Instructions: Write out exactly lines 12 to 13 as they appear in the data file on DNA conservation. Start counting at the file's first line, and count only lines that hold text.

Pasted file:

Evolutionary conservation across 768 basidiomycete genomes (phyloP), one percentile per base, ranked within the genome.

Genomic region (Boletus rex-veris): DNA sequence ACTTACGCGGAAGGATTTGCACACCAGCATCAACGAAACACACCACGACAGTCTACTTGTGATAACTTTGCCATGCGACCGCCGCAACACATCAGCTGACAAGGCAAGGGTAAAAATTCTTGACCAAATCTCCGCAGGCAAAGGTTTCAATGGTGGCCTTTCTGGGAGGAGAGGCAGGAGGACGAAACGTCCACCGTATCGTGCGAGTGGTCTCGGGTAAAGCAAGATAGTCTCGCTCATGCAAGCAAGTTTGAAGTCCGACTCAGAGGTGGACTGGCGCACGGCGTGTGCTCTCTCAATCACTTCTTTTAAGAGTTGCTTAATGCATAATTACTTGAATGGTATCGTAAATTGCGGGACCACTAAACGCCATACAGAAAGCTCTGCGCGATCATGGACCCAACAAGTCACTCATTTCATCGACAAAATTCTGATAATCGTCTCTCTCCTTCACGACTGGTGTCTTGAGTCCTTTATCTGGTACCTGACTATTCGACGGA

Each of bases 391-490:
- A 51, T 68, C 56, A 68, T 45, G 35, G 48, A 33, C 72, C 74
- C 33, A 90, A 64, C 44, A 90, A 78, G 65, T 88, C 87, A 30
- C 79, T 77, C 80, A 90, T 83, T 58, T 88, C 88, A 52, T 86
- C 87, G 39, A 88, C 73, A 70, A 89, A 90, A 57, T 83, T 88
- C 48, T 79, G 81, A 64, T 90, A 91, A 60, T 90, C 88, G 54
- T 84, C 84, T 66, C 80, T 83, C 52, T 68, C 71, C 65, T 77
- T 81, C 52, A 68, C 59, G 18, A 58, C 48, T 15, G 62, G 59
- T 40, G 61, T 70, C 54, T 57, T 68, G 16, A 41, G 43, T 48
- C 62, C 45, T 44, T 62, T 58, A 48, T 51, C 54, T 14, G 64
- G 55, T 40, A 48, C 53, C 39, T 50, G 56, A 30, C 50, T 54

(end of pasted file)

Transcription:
- C 62, C 45, T 44, T 62, T 58, A 48, T 51, C 54, T 14, G 64
- G 55, T 40, A 48, C 53, C 39, T 50, G 56, A 30, C 50, T 54